REVIEW: Guardians of the Galaxy Vol. 2

April 28, 2017

Director: James Gunn
Screenplay: James Gunn
Starring: Chris Pratt, Zoe Saldana, Dave Bautista, Vin Diesel, Bradley Cooper, Michael Rooker, Karen Gillan, Pom Klementieff, Elizabeth Debicki, Chris Sullivan, Sean Gunn, Sylvester Stallone, Kurt Russell
Runtime: 136 Minutes




Although Marvel Studios might be the best in the business at delivering broadly entertaining and reverent adaptations of comic book source materials, they appear to have a recurring issue when it comes to direct sequels to their projects. Baring the Captain America series that only seemed to go from strength to strength, many of them have appeared as bloated and compromised features in which the narrative is left jogging in place for future instalments.


While Guardians of the Galaxy Vol. 2 has a strong enough narrative to overcome these hurdles, it suffers from a similar issue, but not necessarily in the same way.


The good to say about Vol. 2 is that James Gunn’s authorial stamp as both writer and director is fabulously more noticeable. His frenzied visual pallet of rainbow colours and alien worlds informed by retro charm and worship are louder than previously – boasting an equally enjoyable soundtrack of 80s tunes that are dropped at appropriate moments. With this greater autonomy, Gunn’s decision to focus on the characters as opposed to the world is something admirable. This feels like a much smaller film than the original in scope, while the emotional weight that is brought into the story through the re-emergence of father figure Ego (Kurt Russell) excels in its more poignant moments as Peter Quill (Chris Pratt) faces a crisis of following his real family, or the surrogate family unit that has formed around him.


That’s certainly something that the film has as a benefit to many of its brethren in the genre; the relationships that have been formed between these characters are strained and tested as they face more personal obstacles. Pom Klementieff’s wonderful new character Mantis, a creature with empathic powers, might be the key to unlocking the heart of the film as she exposes the real emotions lying behind the visages that they hold, with feeling and compassion seeping its way into scenes of sincere power.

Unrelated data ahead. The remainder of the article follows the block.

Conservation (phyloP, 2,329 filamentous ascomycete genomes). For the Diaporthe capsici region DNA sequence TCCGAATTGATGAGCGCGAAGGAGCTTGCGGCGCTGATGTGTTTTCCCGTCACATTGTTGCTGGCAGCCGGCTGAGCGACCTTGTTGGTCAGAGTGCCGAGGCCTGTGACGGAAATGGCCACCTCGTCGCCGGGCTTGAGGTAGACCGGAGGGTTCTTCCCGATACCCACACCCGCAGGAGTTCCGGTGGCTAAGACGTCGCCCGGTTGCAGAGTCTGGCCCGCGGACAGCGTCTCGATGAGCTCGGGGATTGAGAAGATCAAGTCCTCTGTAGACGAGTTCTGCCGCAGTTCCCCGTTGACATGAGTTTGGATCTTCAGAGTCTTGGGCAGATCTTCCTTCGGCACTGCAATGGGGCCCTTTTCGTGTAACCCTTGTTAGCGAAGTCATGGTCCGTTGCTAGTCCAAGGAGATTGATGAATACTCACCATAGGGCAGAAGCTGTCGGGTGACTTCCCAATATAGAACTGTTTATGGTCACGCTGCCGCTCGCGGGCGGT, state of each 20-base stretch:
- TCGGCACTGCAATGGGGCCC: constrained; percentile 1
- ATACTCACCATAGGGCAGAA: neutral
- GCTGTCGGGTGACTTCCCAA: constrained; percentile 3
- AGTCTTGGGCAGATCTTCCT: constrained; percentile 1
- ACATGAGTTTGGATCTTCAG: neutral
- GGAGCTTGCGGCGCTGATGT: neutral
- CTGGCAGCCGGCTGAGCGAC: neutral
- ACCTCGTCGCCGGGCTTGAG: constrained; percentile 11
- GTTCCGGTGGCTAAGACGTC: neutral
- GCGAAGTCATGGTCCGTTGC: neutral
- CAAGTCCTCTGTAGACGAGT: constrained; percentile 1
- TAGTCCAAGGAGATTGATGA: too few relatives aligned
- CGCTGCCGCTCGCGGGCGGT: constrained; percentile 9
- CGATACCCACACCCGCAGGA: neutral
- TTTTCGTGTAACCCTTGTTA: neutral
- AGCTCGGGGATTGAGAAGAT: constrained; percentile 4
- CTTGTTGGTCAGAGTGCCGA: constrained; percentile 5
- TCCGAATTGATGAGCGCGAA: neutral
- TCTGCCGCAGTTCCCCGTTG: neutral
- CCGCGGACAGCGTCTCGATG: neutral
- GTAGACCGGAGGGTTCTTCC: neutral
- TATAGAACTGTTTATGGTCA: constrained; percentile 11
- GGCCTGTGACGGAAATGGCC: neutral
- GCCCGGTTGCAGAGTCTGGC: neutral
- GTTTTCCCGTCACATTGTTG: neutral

The action sequences are actually of lesser interest to Gunn than the character work, and feel rather uninspired in the early stages and lacking in energy or major investment. The structure is rather steady and grows in tandem with the story, leading to an extended and admittedly bloated final act of computer-generated silliness where an awful lot is going on at once. But the sentimental anchor of the story holds steady for the most part thanks to the manner in which it develops, helped in large part by a fantastically nasty and irredeemable villain that the MCU has really lacked recently, and a rallying score from Tyler Bates.


What Vol. 2 suffers from is a constant undercutting of these more affecting moments under a bombardment of jokes and references that appear with greater force and quantity than previously. While it’s still fun to see this comradery in place, the tone inconsistently shifts in moments where it could be given space to breathe and calm down. Many don’t even appear to hit their intended mark, and a repetitive gag involving a character named Taserface is nowhere near as funny as the film and its characters appear to find it.


The performances here are still dedicated and brilliantly attuned to their characters. The connection between Pratt and Russell is strongly realised as he vies for his attention in contrast to Michael Rooker’s surrogate father Yondu, who undergoes his own transformation in the films admittedly less interesting B story – also ticking over is a revenge plot from Elizabeth Debicki’s fabulously villainous High Priestess Ayesha as the leader of the snobbish Sovereign people. Further fleshed out is the sisterly conflict between Saldana’s Gamora and Gillan’s Nebula, Drax’s (Bautista) personal tragedy manifesting in unexpected ways, Rocket’s (Cooper) existential hang-ups and much fun use of a young and sinfully adorable Baby Groot (Diesel).


While still an enjoyable film with a great ensemble cast of characters, it lacks the initial shock value of the original’s success. The continued rapport of the cast and its attitudes to genre distinguish itself in the landscape, and even though it is more of the same it works as an easy distraction.



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